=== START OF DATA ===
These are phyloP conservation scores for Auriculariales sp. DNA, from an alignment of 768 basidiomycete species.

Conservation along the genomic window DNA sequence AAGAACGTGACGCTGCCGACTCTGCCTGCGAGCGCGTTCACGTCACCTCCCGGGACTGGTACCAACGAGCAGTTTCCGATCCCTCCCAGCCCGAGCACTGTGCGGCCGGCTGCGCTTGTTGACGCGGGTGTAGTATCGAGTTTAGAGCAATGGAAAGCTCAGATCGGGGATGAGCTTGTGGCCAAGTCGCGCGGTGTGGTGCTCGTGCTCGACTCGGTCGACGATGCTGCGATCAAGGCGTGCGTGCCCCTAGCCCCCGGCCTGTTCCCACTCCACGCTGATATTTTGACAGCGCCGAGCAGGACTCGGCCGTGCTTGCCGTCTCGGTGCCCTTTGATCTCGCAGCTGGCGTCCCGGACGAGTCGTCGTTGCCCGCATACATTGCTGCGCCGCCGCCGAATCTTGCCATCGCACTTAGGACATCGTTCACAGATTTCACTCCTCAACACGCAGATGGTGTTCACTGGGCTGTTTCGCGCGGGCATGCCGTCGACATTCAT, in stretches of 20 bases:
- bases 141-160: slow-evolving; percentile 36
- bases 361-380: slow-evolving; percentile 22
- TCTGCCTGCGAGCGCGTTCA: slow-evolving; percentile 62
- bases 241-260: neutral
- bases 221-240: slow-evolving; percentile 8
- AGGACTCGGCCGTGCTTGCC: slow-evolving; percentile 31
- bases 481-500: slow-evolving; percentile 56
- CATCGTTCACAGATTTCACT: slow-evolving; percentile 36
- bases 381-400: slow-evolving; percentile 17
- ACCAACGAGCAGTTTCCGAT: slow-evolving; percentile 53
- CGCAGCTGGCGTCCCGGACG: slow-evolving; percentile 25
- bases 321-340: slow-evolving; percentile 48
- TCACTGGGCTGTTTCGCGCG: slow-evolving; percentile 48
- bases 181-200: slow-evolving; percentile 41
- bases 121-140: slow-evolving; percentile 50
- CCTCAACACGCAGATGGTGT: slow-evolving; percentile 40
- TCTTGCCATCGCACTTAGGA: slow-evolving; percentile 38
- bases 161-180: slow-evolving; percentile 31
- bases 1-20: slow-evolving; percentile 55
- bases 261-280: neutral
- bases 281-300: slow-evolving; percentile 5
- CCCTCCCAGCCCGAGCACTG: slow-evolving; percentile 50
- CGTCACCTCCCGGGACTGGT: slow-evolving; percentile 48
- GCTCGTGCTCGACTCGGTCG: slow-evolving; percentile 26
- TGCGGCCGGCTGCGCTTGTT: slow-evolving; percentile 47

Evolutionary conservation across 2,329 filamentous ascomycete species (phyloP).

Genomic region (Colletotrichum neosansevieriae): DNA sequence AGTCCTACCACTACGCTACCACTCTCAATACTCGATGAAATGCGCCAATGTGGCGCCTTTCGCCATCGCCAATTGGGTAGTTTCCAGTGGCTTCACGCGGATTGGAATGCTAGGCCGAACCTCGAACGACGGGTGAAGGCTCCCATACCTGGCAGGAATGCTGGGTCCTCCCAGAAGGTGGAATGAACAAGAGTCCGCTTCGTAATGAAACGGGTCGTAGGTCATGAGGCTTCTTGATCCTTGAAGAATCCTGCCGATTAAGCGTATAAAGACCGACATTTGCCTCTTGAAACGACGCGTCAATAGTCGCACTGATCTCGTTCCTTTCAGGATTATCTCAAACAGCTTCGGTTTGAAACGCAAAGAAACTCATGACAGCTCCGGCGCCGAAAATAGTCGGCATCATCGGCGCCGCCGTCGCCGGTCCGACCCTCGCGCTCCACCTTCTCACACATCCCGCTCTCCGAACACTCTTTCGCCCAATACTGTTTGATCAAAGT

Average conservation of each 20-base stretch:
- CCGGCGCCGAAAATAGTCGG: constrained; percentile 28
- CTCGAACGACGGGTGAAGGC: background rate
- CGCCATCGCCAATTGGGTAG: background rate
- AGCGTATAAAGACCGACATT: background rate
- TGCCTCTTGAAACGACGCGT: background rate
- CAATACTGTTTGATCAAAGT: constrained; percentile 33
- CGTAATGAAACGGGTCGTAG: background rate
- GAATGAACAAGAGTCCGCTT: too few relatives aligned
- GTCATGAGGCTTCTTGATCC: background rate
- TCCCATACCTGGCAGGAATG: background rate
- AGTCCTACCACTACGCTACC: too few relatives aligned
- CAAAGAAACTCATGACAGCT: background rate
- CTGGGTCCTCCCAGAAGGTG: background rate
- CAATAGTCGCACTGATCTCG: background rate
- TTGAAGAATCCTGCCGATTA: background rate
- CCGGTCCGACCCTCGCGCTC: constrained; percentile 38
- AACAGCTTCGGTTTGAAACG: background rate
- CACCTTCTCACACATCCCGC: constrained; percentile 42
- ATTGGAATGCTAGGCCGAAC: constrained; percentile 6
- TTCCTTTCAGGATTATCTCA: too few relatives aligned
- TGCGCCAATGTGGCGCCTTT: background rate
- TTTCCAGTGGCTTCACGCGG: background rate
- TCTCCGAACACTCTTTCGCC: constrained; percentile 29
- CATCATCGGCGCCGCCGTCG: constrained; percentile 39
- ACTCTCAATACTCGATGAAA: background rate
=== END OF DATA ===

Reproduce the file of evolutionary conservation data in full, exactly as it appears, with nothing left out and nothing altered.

These are phyloP conservation scores for Auriculariales sp. DNA, from an alignment of 768 basidiomycete species.

Conservation along the genomic window DNA sequence AAGAACGTGACGCTGCCGACTCTGCCTGCGAGCGCGTTCACGTCACCTCCCGGGACTGGTACCAACGAGCAGTTTCCGATCCCTCCCAGCCCGAGCACTGTGCGGCCGGCTGCGCTTGTTGACGCGGGTGTAGTATCGAGTTTAGAGCAATGGAAAGCTCAGATCGGGGATGAGCTTGTGGCCAAGTCGCGCGGTGTGGTGCTCGTGCTCGACTCGGTCGACGATGCTGCGATCAAGGCGTGCGTGCCCCTAGCCCCCGGCCTGTTCCCACTCCACGCTGATATTTTGACAGCGCCGAGCAGGACTCGGCCGTGCTTGCCGTCTCGGTGCCCTTTGATCTCGCAGCTGGCGTCCCGGACGAGTCGTCGTTGCCCGCATACATTGCTGCGCCGCCGCCGAATCTTGCCATCGCACTTAGGACATCGTTCACAGATTTCACTCCTCAACACGCAGATGGTGTTCACTGGGCTGTTTCGCGCGGGCATGCCGTCGACATTCAT, in stretches of 20 bases:
- bases 141-160: slow-evolving; percentile 36
- bases 361-380: slow-evolving; percentile 22
- TCTGCCTGCGAGCGCGTTCA: slow-evolving; percentile 62
- bases 241-260: neutral
- bases 221-240: slow-evolving; percentile 8
- AGGACTCGGCCGTGCTTGCC: slow-evolving; percentile 31
- bases 481-500: slow-evolving; percentile 56
- CATCGTTCACAGATTTCACT: slow-evolving; percentile 36
- bases 381-400: slow-evolving; percentile 17
- ACCAACGAGCAGTTTCCGAT: slow-evolving; percentile 53
- CGCAGCTGGCGTCCCGGACG: slow-evolving; percentile 25
- bases 321-340: slow-evolving; percentile 48
- TCACTGGGCTGTTTCGCGCG: slow-evolving; percentile 48
- bases 181-200: slow-evolving; percentile 41
- bases 121-140: slow-evolving; percentile 50
- CCTCAACACGCAGATGGTGT: slow-evolving; percentile 40
- TCTTGCCATCGCACTTAGGA: slow-evolving; percentile 38
- bases 161-180: slow-evolving; percentile 31
- bases 1-20: slow-evolving; percentile 55
- bases 261-280: neutral
- bases 281-300: slow-evolving; percentile 5
- CCCTCCCAGCCCGAGCACTG: slow-evolving; percentile 50
- CGTCACCTCCCGGGACTGGT: slow-evolving; percentile 48
- GCTCGTGCTCGACTCGGTCG: slow-evolving; percentile 26
- TGCGGCCGGCTGCGCTTGTT: slow-evolving; percentile 47

Evolutionary conservation across 2,329 filamentous ascomycete species (phyloP).

Genomic region (Colletotrichum neosansevieriae): DNA sequence AGTCCTACCACTACGCTACCACTCTCAATACTCGATGAAATGCGCCAATGTGGCGCCTTTCGCCATCGCCAATTGGGTAGTTTCCAGTGGCTTCACGCGGATTGGAATGCTAGGCCGAACCTCGAACGACGGGTGAAGGCTCCCATACCTGGCAGGAATGCTGGGTCCTCCCAGAAGGTGGAATGAACAAGAGTCCGCTTCGTAATGAAACGGGTCGTAGGTCATGAGGCTTCTTGATCCTTGAAGAATCCTGCCGATTAAGCGTATAAAGACCGACATTTGCCTCTTGAAACGACGCGTCAATAGTCGCACTGATCTCGTTCCTTTCAGGATTATCTCAAACAGCTTCGGTTTGAAACGCAAAGAAACTCATGACAGCTCCGGCGCCGAAAATAGTCGGCATCATCGGCGCCGCCGTCGCCGGTCCGACCCTCGCGCTCCACCTTCTCACACATCCCGCTCTCCGAACACTCTTTCGCCCAATACTGTTTGATCAAAGT

Average conservation of each 20-base stretch:
- CCGGCGCCGAAAATAGTCGG: constrained; percentile 28
- CTCGAACGACGGGTGAAGGC: background rate
- CGCCATCGCCAATTGGGTAG: background rate
- AGCGTATAAAGACCGACATT: background rate
- TGCCTCTTGAAACGACGCGT: background rate
- CAATACTGTTTGATCAAAGT: constrained; percentile 33
- CGTAATGAAACGGGTCGTAG: background rate
- GAATGAACAAGAGTCCGCTT: too few relatives aligned
- GTCATGAGGCTTCTTGATCC: background rate
- TCCCATACCTGGCAGGAATG: background rate
- AGTCCTACCACTACGCTACC: too few relatives aligned
- CAAAGAAACTCATGACAGCT: background rate
- CTGGGTCCTCCCAGAAGGTG: background rate
- CAATAGTCGCACTGATCTCG: background rate
- TTGAAGAATCCTGCCGATTA: background rate
- CCGGTCCGACCCTCGCGCTC: constrained; percentile 38
- AACAGCTTCGGTTTGAAACG: background rate
- CACCTTCTCACACATCCCGC: constrained; percentile 42
- ATTGGAATGCTAGGCCGAAC: constrained; percentile 6
- TTCCTTTCAGGATTATCTCA: too few relatives aligned
- TGCGCCAATGTGGCGCCTTT: background rate
- TTTCCAGTGGCTTCACGCGG: background rate
- TCTCCGAACACTCTTTCGCC: constrained; percentile 29
- CATCATCGGCGCCGCCGTCG: constrained; percentile 39
- ACTCTCAATACTCGATGAAA: background rate